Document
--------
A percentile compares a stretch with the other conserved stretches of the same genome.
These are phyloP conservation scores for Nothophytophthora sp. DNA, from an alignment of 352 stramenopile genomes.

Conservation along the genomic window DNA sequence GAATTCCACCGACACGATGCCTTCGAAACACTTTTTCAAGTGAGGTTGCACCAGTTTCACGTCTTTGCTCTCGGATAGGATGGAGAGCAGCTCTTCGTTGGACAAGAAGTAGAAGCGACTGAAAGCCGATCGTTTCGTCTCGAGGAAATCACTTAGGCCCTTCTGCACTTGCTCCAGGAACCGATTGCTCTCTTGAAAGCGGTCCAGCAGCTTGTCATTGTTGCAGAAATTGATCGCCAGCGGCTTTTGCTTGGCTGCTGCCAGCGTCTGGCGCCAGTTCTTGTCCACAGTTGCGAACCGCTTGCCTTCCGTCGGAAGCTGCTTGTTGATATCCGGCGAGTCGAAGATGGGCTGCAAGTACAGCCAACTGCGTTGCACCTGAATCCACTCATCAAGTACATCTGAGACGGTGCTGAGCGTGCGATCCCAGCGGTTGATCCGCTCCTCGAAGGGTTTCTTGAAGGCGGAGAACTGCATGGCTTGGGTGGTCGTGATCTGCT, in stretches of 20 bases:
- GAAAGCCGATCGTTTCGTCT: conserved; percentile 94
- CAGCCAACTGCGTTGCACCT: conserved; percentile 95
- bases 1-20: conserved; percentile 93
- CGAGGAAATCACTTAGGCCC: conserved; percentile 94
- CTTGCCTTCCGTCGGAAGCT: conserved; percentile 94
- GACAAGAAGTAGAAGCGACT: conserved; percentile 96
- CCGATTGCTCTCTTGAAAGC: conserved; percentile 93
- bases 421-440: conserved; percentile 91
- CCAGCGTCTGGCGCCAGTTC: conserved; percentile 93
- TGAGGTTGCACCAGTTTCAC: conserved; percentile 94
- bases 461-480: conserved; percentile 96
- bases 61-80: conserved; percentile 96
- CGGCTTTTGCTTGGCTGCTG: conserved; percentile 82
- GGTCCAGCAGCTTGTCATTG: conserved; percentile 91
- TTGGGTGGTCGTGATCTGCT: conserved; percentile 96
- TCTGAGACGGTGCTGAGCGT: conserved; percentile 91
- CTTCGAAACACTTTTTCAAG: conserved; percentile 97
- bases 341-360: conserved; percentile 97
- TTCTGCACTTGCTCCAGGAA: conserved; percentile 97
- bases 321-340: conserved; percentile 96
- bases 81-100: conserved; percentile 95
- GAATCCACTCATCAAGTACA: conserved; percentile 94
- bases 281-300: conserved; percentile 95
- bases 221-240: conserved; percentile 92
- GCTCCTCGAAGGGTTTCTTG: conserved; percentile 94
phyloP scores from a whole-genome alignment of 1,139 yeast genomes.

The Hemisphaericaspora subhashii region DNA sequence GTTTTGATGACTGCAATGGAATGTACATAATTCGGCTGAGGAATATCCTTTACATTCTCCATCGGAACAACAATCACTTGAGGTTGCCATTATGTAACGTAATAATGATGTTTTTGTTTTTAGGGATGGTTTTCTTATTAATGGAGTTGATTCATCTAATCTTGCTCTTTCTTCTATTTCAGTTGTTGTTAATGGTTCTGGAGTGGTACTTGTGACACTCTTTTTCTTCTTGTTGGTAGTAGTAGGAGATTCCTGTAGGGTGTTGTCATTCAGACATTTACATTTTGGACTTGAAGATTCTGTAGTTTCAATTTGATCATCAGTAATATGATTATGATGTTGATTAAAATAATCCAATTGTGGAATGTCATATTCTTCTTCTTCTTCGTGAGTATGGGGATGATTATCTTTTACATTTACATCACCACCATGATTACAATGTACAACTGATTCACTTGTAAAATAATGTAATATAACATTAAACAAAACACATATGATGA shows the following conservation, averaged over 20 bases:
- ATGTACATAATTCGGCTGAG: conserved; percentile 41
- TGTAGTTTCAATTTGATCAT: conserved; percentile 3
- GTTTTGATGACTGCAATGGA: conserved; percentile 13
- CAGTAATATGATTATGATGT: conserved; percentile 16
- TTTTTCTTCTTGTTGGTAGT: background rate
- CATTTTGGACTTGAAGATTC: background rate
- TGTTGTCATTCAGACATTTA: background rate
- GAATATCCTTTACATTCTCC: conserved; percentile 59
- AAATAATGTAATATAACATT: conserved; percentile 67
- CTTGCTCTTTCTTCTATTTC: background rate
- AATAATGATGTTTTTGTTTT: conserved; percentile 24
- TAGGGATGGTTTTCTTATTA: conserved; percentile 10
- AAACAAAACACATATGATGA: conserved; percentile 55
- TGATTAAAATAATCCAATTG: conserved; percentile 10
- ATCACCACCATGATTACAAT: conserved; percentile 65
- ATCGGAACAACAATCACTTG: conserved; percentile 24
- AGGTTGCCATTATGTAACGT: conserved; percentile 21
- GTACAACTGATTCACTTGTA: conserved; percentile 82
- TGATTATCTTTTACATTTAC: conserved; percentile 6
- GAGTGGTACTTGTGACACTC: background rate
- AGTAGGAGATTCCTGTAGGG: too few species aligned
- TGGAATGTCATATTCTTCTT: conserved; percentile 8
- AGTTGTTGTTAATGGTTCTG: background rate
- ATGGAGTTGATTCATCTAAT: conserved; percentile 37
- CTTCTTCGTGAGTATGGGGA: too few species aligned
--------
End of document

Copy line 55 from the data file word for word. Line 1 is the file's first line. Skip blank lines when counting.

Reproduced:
- CTTCTTCGTGAGTATGGGGA: too few species aligned